One of the most powerful findings [of the digital detox] was that people tended to make significant changes to their lives when they were offline for a while. Some decided to make big changes in their career or relationships, while others decided to recommit to health and fitness. The lack of constant distraction appeared to free people’s minds to contemplate more important issues in their lives, and it also made them believe they had the willpower to sustain a transformation. (Of course, there was no control group that detoxed from devices while remaining in their regular work and home routines.)
“It seems grandiose to say this, but many of our guests said that this was a life-changing experience,” Unsworth says. “They said that they wanted to permanently change their digital habits by disconnecting from technology at night and over weekends. They wanted to introduce some of the benefits of the digital detox into their everyday lives.”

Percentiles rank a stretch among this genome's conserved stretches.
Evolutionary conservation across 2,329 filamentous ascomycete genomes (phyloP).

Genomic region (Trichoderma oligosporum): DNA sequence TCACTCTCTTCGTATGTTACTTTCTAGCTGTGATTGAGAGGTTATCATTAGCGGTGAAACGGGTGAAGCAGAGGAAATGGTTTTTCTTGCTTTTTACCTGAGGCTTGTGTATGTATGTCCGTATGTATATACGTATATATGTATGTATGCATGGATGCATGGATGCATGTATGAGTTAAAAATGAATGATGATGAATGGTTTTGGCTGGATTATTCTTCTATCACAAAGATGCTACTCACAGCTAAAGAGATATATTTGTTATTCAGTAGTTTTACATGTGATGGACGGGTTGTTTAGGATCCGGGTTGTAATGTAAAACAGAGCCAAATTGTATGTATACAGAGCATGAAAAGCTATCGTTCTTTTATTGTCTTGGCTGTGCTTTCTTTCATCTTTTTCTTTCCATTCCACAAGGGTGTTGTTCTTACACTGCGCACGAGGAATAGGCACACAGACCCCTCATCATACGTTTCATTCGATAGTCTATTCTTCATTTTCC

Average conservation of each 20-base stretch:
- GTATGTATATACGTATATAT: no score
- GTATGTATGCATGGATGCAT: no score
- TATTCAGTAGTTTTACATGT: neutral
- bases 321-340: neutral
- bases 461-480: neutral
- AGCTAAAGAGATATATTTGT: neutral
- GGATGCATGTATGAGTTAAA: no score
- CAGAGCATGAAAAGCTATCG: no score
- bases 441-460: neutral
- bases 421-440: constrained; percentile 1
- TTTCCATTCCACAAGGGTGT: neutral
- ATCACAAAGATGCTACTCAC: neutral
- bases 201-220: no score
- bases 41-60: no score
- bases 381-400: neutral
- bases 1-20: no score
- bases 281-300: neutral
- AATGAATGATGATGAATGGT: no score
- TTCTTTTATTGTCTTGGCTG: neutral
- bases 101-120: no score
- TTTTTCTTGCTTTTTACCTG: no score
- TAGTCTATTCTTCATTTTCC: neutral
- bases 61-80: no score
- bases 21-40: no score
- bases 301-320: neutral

Elizabeth Segran writing at Fast Company on something we all intuitively know to be true: the cardinal virtue of temperance—restraint, self-control, abstention, and moderation—still matters. Crafting a culture of intentional restraint visa vis digital technology is one of the most important things to me for family life.